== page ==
The reason was revealed by Donald Trump in another of his increasingly bizarre public statements. On Feb 3rd he announced that he wanted to keep a US base in Iraq to “watch Iran”. So funny but there are other forces at play here.
This move would enable him to say that the US is no longer involved in an expensive foreign war because the purpose of the troops being there has changed. But it won’t remove any troops, or bring stability to the region, or help counter terrorism when Iraq is still spending most of its income doing the same, and won’t have US “support” in that process any more.
Iraq’s President Salih exposed the overriding flaw in this idea when he pointed out that the US had not asked Iraq’s permission to keep a base there to watch a neighbouring country. As former Ambassador Silliman was always at pains to point out, the US can only have bases in any other country as long as it has that country’s ongoing agreement and cooperation. Iraq has agreements with its neighbours as well as the US, and would be violating those agreements if it housed a base which had aggressive intentions towards one of them.
Deciding who can establish military bases in your country is part of what being a sovereign state is about. If the US wanted Iraq to be a sovereign state, it would do its best to end war, and build civil society so that sovereignty could be exercised by the people, not whoever had the BIGGEST gun. But it doesn’t even realise that sovereignty exists in Iraq – it as well be renamed Airstrip One, for all the value the US wants it to have.
State of eternal emergency
If Iraq isn’t known for war, it is known for oil. As in most oil producing states, little of the profits of this commodity flow down to the local population. They do what they usually do – fuel corruption, and make government irrelevant, as the only thing which makes any difference is who controls the oil resources.
This is where the supposed “corruption” in the Iraqi Army actually comes from. When a homeless person sleeps in the street, they use the same spot, never deviating from it, because that is the only “possession” they have and the only identity they have. In a poor country, if you give a local access to one bit of wealth or authority, exploiting it is their only way of being anyone.
There has been a long list of reports of Iraqi troops, trained by the US, abusing and killing the civilian population. In most cases, they don’t do this because they have anything against civilians, but simply because they can. The politicians and their sponsors steal the oil, so if the soldiers are going to play the game by the rules of the country they serve; they have to abuse their positions accordingly.
The US understands this problem, and claims to be addressing it, despite its own legacy. But if it were doing so, it would not be insisting that Iraq remains a war zone for evermore by supplying both sides of the conflict and ensuring it remains in place. If the place is all about war, what else is there for people to do if they want to survive, and what other rules should they follow when they are doing so?
If the US wants people who serve their country to behave in a way which is not corrupt and abusive, civil society and its rules should come first. It was the US which gave us the Peace Corps, and is not slow to talk about the civil society improvements it claims to have made in other countries it has taken a controlling interest in. Now the Peace Corp has become the platform for spy school and regime change, former volunteers ends up as arms logistics agents, as was the case in Libya, and the killed US Ambassador.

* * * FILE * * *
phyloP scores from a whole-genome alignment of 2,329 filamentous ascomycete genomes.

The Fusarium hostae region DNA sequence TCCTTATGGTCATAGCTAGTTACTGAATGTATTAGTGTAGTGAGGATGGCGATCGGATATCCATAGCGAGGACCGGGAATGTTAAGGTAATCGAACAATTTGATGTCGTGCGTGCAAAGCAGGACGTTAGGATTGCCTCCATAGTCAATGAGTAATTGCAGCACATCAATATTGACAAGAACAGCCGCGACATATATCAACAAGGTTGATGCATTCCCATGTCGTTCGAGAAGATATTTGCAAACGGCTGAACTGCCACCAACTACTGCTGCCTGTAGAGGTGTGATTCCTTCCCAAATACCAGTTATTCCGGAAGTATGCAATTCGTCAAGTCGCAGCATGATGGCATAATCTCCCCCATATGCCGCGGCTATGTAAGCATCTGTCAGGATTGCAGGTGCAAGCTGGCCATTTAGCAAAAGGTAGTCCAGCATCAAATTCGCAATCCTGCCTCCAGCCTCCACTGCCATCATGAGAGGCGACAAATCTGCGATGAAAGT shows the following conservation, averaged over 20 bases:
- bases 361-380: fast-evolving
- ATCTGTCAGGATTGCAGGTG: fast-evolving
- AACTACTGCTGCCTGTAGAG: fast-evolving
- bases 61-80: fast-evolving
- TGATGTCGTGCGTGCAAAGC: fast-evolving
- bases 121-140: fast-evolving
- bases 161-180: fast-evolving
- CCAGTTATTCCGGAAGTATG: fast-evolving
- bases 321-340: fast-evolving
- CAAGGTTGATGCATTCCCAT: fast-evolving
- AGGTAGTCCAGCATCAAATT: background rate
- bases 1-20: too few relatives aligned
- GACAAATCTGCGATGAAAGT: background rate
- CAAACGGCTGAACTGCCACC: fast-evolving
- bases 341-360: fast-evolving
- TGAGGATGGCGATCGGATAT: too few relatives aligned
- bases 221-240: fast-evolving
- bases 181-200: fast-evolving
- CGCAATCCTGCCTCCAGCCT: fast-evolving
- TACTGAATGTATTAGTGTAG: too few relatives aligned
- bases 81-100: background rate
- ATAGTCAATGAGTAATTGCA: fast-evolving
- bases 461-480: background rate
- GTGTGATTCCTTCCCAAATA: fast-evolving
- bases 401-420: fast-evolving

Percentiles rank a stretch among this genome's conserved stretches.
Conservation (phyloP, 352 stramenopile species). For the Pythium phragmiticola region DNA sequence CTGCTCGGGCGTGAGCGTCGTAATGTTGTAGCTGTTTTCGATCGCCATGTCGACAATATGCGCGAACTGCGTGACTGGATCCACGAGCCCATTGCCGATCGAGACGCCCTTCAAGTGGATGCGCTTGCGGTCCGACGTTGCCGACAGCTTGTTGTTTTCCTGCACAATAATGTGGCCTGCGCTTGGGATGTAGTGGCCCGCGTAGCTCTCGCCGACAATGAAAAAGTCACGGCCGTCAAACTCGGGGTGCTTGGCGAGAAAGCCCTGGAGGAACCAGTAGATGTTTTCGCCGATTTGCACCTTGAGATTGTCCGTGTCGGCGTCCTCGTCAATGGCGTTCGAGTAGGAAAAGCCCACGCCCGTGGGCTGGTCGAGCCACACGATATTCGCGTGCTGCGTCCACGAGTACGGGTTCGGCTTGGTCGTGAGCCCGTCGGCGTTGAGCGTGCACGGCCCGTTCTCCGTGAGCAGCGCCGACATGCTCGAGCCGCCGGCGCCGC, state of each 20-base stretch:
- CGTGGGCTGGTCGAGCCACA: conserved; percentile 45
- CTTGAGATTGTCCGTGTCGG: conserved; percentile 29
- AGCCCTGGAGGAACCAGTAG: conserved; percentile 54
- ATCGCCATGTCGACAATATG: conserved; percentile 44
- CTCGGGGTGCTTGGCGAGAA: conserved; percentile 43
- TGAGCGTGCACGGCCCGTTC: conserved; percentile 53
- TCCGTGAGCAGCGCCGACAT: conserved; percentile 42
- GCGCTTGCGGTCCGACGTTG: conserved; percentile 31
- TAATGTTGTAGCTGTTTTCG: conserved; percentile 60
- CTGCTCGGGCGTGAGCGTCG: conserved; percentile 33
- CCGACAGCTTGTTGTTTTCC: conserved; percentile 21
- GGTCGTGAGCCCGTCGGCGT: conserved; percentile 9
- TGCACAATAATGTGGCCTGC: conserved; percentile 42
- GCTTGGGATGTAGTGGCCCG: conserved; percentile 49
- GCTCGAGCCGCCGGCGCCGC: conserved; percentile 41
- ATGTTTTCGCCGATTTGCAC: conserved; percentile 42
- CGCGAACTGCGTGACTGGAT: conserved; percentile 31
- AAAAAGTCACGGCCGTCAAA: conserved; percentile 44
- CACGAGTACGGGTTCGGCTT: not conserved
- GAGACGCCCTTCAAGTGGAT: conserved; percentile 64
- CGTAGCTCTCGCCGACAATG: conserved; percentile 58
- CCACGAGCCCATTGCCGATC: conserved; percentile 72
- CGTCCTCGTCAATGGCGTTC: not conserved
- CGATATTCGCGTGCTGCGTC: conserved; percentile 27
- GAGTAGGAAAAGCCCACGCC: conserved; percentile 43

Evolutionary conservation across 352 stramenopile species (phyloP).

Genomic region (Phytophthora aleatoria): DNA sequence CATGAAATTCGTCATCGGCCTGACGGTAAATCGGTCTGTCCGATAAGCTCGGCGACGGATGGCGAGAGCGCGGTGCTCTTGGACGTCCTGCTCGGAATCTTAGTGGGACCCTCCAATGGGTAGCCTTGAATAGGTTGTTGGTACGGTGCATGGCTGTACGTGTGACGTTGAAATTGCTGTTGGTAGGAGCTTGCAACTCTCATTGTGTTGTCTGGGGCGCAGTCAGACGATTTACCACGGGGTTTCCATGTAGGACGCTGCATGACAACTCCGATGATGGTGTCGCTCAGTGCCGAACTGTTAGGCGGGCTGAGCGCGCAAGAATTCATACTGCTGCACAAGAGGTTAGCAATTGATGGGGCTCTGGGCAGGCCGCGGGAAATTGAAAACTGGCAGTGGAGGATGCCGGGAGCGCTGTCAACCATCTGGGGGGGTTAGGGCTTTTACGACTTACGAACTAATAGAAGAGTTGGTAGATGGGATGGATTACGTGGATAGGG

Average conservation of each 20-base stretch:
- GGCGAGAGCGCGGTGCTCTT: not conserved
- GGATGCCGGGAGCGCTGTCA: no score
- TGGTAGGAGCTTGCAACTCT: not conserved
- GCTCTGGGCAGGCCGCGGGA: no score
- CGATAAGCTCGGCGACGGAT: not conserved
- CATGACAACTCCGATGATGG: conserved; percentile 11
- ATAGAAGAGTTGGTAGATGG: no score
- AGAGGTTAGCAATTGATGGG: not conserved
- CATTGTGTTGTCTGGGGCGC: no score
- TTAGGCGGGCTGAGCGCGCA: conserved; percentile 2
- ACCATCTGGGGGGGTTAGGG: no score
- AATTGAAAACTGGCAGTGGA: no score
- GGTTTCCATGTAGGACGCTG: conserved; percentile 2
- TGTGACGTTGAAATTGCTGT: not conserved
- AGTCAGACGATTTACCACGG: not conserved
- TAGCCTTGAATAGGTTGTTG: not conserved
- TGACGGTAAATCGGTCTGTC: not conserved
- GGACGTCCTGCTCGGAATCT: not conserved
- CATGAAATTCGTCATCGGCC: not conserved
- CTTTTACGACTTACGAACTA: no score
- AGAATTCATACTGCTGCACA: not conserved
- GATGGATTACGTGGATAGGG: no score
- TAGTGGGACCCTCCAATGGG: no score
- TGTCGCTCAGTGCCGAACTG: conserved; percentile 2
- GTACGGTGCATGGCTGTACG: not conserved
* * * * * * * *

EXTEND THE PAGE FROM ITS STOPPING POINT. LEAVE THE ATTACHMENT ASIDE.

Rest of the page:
So are we to believe that the US cannot rebuild civil society in Iraq if its wants to, given the oil and military resources it controls, which can be used to achieve this end? Of course it can, if it really wants. Instead it seeks an Iraq in which nothing ever changes, so that the US can do whatever it likes, regardless of the consequences. It has no more intention of helping Iraq than handing it over to the Russians, and the longer it can keep things as they are, the less anyone will expect that they will ever improve and accept that the US is part of the permanent landscape.
No news is bad news
The US justifies everything it does by its strategic interest, even when the actions it takes are a direct violation of its supposed principles of democracy, equality, rule of law and international standards of human rights. By doing that it merely alienates millions of people, but as long as the US has the funds, it doesn’t care.
It is also an established diplomatic practice that in times of conflict, you support the “status quo ante bellum”. Whoever the government was before the conflict began continues to be recognised as such during it. It is this principle which, in part, created the hideous spectacle of Pol Pot and the Khmer Rouge continuing to be recognised as the legitimate government of Cambodia after the Vietnamese invasion, despite what they had done, and the Vietnamese hadn’t.
The US has made a strategic decision that Iraq must NOT be allowed to be a sovereign country, because it cannot be trusted to further US interests if it is. It will achieve that by making sure everyone else abandons hope in it. If all that ever happens there is war, and nothing changes, no one will look for any change in the country or the rules it operates by, and will, be default, leave the US to sort it out.
No news in Iraq is big news for everyone else. There are many reasons for toppling all kinds of rulers everywhere, even in the supposed-so-called “democratic” world. If what the US has done in Iraq is accepted as a standard, simply because it never changes, everyone else can expect the same sooner or later.
Seth Ferris, investigative journalist and political scientist, expert on Middle Eastern affairs, exclusively for the online magazine “New Eastern Outlook”.